Are TSA Security Checkpoints Constitutional?

Being charged for possessing your legally owned firearm will undoubtedly be jarring. But airport security searches raise an important question about your constitutional rights under the 4th Amendment, specifically regarding illegal search and seizure.

Essentially, passengers implicitly consent to searches by entering an airport and submitting to security screening, effectively waiving certain legal protections. This consent is a recognized exception to the 4th Amendment rights and is critical for ensuring airport security. Additionally, such exceptions apply to search warrants and other situations, making them legal and constitutional.

When facing charges related to the illegal possession of firearms discovered during a security screening at an airport or anywhere, it’s imperative for a criminal defense attorney to thoroughly examine all aspects of the case, including the legality of the search and the actual possession of the contraband, to build an effective defense.

What to Do If Airport Police Find a Gun in Your Luggage

If you find yourself in an unintentional gun carry situation, then it’s vital to cooperate with TSA and local law enforcement officers. Do not answer their questions or make incriminating statements, but you can follow their orders.

Your first step should be requesting a criminal defense attorney to help navigate the legal process and protect your rights.

Know Your Firearm Rights at the Airport

Even if you accidentally took a gun to the airport, you still have rights, and there are potential actions you can take to avoid the harshest punishments.

Under Pennsylvania law, you must have “intent” to commit many gun-related crimes. You may be able to defend yourself against criminal charges with the assertion that you were unaware that the gun was in your luggage. Additionally, if the weapon did not belong to you, or it wasn’t your bag, you may be able to assert that you were unaware of it.

The Critical Role of Legal Representation

If you or a loved one are in a situation where they were found to have a gun in their possession at the Philadelphia or nearby airport, the role of a skilled gun crimes attorney becomes paramount.

Legal representation can offer a strategic defense, potentially leading to reduced charges or even dismissal of the official criminal gun charges. In addition to demonstrating your lack of criminal intent and highlighting the one-time mistake the scenario probably is, a lawyer can also help mitigate the consequences from the TSA to ensure your unfortunate case of bringing a gun to the airport concludes with the best possible outcome.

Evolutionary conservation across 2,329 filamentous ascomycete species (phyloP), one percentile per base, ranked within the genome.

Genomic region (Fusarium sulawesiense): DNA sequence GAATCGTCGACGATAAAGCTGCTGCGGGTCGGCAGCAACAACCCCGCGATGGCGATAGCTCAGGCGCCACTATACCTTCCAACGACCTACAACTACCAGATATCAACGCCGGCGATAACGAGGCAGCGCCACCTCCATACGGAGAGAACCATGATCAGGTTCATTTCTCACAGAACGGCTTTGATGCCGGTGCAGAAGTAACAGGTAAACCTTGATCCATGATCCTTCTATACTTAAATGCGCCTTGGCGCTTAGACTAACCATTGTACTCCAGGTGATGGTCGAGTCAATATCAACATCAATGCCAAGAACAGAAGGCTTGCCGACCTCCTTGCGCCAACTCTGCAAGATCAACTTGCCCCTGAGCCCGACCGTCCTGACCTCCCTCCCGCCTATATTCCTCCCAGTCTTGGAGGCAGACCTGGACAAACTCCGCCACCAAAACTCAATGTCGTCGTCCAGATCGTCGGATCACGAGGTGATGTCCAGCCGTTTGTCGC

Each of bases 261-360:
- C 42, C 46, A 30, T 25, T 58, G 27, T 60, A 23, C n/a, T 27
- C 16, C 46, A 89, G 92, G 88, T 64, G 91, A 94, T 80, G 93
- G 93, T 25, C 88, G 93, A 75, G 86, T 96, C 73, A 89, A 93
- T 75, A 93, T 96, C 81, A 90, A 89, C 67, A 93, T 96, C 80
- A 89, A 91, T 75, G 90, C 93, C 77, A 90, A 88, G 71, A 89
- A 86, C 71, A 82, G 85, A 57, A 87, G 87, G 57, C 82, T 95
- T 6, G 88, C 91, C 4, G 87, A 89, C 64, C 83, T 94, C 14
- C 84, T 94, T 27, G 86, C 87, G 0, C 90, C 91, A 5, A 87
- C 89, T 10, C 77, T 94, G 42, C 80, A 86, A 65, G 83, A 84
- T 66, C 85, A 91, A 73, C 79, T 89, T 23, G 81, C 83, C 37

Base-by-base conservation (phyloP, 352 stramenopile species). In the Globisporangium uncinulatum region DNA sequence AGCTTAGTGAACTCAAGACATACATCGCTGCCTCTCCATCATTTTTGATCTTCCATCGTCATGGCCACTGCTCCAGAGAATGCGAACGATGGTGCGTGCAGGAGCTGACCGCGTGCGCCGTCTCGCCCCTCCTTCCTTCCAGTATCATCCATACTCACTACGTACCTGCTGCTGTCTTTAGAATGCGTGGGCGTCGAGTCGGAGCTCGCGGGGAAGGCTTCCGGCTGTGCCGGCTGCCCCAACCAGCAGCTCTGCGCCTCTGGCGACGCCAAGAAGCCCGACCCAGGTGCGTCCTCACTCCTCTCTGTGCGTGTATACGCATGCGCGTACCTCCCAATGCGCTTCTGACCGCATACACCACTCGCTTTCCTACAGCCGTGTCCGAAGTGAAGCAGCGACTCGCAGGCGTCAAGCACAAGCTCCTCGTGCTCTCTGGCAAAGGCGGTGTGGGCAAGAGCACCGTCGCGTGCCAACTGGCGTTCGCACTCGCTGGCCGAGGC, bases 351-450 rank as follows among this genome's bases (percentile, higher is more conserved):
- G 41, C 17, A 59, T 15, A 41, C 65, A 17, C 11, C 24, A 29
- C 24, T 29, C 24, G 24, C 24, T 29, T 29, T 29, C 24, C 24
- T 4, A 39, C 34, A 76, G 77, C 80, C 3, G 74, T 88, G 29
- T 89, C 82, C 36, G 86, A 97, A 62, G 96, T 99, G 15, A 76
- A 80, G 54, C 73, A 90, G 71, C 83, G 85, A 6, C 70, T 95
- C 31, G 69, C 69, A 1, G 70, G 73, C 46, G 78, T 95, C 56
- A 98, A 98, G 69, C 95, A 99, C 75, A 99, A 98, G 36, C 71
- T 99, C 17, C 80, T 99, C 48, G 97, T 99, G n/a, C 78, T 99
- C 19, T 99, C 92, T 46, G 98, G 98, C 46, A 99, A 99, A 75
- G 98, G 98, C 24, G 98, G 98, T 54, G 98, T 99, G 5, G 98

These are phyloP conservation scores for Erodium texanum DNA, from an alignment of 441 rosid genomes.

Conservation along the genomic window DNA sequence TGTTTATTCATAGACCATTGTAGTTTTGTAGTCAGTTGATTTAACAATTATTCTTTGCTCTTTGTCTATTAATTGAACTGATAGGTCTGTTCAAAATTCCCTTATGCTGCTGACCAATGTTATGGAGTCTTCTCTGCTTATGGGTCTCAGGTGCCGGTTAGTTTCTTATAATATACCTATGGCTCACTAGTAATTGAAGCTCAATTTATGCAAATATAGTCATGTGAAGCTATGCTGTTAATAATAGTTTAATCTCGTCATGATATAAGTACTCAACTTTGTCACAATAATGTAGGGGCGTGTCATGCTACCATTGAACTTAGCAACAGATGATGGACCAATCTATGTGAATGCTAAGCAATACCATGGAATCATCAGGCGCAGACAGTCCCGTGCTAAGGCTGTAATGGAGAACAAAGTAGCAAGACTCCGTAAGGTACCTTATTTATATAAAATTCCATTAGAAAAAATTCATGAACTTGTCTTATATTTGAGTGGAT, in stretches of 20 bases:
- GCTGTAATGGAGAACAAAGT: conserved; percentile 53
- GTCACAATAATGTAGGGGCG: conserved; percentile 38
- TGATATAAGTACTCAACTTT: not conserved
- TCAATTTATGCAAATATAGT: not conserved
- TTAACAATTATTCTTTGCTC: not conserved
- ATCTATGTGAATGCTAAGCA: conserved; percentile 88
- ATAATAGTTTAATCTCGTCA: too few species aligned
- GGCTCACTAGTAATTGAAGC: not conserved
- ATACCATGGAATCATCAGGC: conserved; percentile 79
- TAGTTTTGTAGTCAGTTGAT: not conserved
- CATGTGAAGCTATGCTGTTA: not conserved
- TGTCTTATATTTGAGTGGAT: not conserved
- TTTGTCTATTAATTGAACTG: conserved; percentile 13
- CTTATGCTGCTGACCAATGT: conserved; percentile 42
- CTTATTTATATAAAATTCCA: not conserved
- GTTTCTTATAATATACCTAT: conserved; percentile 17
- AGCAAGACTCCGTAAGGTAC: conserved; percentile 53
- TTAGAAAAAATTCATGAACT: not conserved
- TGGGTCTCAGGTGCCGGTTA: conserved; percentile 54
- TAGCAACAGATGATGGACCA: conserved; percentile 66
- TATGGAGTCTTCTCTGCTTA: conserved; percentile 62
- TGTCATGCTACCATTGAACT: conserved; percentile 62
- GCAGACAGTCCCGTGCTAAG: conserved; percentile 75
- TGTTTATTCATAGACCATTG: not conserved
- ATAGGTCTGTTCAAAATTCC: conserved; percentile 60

How to Avoid Gun Charges at PHL

To prevent falling victim to airport firearm charges, travelers must be careful and responsible gun owners. This includes thoroughly checking luggage and adherence to state and federal laws regarding firearm transport. Additionally, each airline has its own policies for how to handle gun transport.

Ensure you properly pack and declare any firearms you are taking with you. Remember that firearms should never be taken as carry-on items in the main cabin of a plane. Here is a complete list of TSA-prohibited items.

“There is no excuse for bringing a gun to our checkpoints,” said Gerardo Spero, TSA’s Federal Security Director for the airport. “The only way to fly with your firearm is to ensure it is unloaded, packed in a hard-sided locked case, taken to the airline check-in counter, and declared. The airline will make sure it is transported in the belly of the aircraft so that nobody has access to it during a flight.”

So, before you travel, always double-check your luggage, purse, backpack, and carry-on items. You should pack your bags yourself and know what is in them. If you routinely carry a loaded or unloaded handgun, make sure it is left at home or packed correctly and checked for transport.

Contact a Philadelphia Airport Gun Lawyer

You should never talk to TSA, airport police, or any member of law enforcement on your own. They will use anything you say against you. Your attorney is the best person to communicate with the authorities on your behalf and advocate for alternatives to resolve a situation related to a gun being found at the airport.

Attorney Michael H. Fienman represents clients in criminal and traffic matters across Philadelphia, Montgomery, Bucks, Delaware, and Chester counties. Mr. Fienman is a knowledgeable resource about individual gun rights and routinely assists clients facing legal trouble related to airport firearm situations. As an experienced trial attorney, he is a zealous advocate known for relentlessly defending clients in state court, federal court, and before administrative agencies.

Call (215) 839-9529 for a free and confidential consultation.

Attorney Fienman is licensed to practice before the Supreme Court of Pennsylvania, the Supreme Court of New Jersey, the US District Court for the District of New Jersey, and the US District Court for the Eastern District of Pennsylvania.